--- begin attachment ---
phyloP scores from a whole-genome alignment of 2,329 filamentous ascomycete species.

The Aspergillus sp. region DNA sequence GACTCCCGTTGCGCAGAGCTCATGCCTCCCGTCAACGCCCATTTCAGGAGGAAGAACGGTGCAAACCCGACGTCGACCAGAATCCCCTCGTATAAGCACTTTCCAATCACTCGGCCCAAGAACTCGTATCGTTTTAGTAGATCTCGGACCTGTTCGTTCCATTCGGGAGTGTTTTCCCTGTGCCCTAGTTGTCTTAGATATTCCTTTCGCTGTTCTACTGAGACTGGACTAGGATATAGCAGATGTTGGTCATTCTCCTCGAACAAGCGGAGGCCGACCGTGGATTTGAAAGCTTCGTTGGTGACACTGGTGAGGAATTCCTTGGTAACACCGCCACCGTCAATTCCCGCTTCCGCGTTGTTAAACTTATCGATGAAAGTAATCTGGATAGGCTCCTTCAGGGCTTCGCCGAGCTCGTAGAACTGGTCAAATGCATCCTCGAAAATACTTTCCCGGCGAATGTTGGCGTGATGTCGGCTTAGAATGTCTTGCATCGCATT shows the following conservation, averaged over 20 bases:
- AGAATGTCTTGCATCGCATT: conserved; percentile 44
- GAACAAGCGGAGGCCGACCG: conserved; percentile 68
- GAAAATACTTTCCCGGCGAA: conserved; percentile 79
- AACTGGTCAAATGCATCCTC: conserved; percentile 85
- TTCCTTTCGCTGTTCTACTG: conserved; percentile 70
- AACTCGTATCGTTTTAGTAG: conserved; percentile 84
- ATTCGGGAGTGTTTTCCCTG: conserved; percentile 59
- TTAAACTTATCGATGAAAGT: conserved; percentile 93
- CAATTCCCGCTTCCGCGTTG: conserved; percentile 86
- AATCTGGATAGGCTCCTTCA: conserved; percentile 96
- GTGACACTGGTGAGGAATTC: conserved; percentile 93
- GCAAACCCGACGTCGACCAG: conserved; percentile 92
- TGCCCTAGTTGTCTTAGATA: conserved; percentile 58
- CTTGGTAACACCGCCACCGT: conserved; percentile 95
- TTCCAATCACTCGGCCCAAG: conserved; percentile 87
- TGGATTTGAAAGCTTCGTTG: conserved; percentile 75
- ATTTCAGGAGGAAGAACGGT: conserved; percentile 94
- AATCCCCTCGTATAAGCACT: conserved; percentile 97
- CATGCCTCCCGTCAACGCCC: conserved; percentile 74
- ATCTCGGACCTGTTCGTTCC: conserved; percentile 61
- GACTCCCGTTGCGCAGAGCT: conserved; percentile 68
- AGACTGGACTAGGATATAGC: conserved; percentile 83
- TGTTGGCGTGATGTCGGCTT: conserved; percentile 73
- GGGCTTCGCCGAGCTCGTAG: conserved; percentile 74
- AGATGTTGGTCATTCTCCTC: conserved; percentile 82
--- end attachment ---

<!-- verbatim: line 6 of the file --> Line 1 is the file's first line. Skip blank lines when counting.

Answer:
- AACTGGTCAAATGCATCCTC: conserved; percentile 85